Lan Neugent, Virginia’s assistant superintendent for school technology, spoke of the need to link statewide assessment to individual student assessment to ensure success. Neugent said a major component of improvement in Virginia is “24/7 student access to education” made possible through technology.

Perhaps the most compelling testament was given by Ciara Belle, a recent graduate of McKinley Technology High School in Washington, D.C. Belle, valedictorian of her class and a Gates Millennium Scholar, stressed classroom innovation. “When we talk about needing technology in the classroom, we’re not just talking about using a laptop to type a book report,” she said. “We’re talking about using outside-of-the-box thinking to foster learning.” Belle gave the example of a student learning math so he could develop a video game. “There’s a lot of geometry and physics involved in creating a video game,” she said. “If you want to design your own game, you have to know the basics.”

This year, Belle’s McKinley High School had the highest graduation rate in Washington, with over 90 percent of students graduating, she said.

Panelists gave many other positive examples of how data and technology can improve student achievement, but they also warned of the problems. Gordon cited the lack of financial support and an inadequate IT infrastructure as two significant obstacles. Umpstead said Michigan has “create[d] pockets of excellence based on Title II D, but lacks full funding in order to achieve statewide excellence.”

In response to those problems, panelists advised policy makers to support district-wide funding, try rolling out reform more quickly, focus harder on comprehensive teacher training and professional development, and get more students, not just adults, involved in future forums.

In summation, Wolf enumerated the common themes set forth by the panelists:
“As you look across these examples, you begin to see that this good teaching, this individualized approach using the resources that meet the needs of each student, the possibility of student-centered instruction--all lead to an increase in the skills needed for our students to graduate and be college- and work-ready.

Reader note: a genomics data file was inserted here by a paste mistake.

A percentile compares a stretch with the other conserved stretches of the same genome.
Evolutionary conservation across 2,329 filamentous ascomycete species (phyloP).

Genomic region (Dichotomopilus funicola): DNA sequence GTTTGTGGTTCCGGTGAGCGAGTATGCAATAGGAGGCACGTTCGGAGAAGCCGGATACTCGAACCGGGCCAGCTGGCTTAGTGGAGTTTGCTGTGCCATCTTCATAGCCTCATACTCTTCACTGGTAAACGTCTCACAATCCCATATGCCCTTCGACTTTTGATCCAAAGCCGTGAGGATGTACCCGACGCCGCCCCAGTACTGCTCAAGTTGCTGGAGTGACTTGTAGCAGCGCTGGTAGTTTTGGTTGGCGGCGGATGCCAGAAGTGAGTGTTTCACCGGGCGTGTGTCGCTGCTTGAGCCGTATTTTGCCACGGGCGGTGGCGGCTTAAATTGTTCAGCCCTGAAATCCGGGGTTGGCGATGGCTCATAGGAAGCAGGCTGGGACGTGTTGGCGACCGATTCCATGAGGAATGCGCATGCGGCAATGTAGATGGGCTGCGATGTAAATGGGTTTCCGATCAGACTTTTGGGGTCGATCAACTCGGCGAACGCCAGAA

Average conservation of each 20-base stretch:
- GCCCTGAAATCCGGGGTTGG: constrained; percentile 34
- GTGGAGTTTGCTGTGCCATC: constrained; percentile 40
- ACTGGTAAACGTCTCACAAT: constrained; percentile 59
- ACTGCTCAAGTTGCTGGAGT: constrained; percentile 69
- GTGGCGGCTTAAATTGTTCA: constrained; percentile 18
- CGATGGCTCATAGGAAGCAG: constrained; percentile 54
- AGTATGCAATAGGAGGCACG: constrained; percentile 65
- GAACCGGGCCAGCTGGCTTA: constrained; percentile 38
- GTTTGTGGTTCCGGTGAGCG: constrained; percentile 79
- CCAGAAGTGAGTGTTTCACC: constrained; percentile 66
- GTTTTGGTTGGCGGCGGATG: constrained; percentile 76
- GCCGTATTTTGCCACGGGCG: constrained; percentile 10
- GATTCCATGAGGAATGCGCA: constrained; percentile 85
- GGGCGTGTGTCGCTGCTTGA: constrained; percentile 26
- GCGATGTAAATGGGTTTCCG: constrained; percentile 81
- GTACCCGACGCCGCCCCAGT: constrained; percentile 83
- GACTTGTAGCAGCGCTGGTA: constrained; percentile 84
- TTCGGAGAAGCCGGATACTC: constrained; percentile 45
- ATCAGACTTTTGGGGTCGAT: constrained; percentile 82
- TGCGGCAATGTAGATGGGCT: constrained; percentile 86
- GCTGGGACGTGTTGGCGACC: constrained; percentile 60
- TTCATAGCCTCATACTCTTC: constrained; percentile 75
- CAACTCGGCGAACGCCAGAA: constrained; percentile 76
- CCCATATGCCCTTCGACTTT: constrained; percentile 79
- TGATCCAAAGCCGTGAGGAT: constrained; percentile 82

Themes quickly emerge:

1. Leadership provides vision and support;
2. On-going professional development changes teaching and learning;
3. Data drive decisions;
4. High-quality resources and tools support engaged learning and high-quality teaching;
5. Communication across the district--with parents and all stakeholders--is key.”

In spite of the numerous and grave challenges confronting education, the meeting ended on an upbeat note. Every day, we are educating more children who need and deserve excellent education, Wolf pointed out. “We haven’t missed our opportunity.”

TIP Floydadahttp://www.educ.ttu.edu/tip/
Freedom to Learn Initiativehttp://www.ftlwireless.org/
Impact Schoolshttp://www.impactschools.org/
PASS Schoolshttp://www.pen.k12.va.us/VDOE/SchoolImprovement/pass.html
Alliance for Excellent Educationhttp://www.all4ed.org/
www.eschoolnews.com info@eschoolnews.com 7920 Norfolk Ave., Suite 900 Bethesda, MD 20814 (800) 394-0115 - Fax (301) 913-0119 Privacy Policy Manage your FREE eSchool News eMail subscriptions here Contents Copyright 2007 eSchool News. All rights reserved.

Don't forget

Please send talking points needed for DTE grant

Talking Points: (ALSO: See John's "post" above for additional direct correlations and insights)
  • Overview: Historical relationship (over a decade) with the McMath-Hulbert Solar Observatory in Lake Angelus, Michigan (Originating supporter and contributor to the YAPO CLC). YAPO Computer Learning Center, Board Member
  • Co-Authored original "Synergy Grant" after-school program with Pontiac Schools (Circa 1999-2001) Community-based, schools-connected, technological proposal.
  • NSF ITEST STEM Grant 2007 (Of which you have a copy)
*Slected NSF Grant Excerpts:
  • 4.5 Parental and Volunteer Involvement. The proposed project considers parental and volunteer involvement as a critical factor for the project’s success and continued student engagement and retention. Parental involvement will be fostered through scheduled seminars and outreach opportunities in order to promote their investment and robust participation in the project’s events and activities. Parents will be expected to bring their children to the project’s events and activities and actively engaged in whole-group meetings such as the kickoff, seminar, and techno/career fair. Parents who are employed in the IT industry will be more actively involved contributing to the project’s scheduled workshops, externships, and design activities. Parents with expertise in STEM related fields will be asked to help their children in greater detail. For example, parents in the engineering field will be encouraged to get their companies involved in the project to help the students with project design and supply of materials. The project will establish a parental blog site to facilitate collaboration and exchange among parents and participating students. Volunteers from the university students and staff, community members from participating schools, industry, government sectors, and students’ family members will be invited to strengthen the project’s support structure.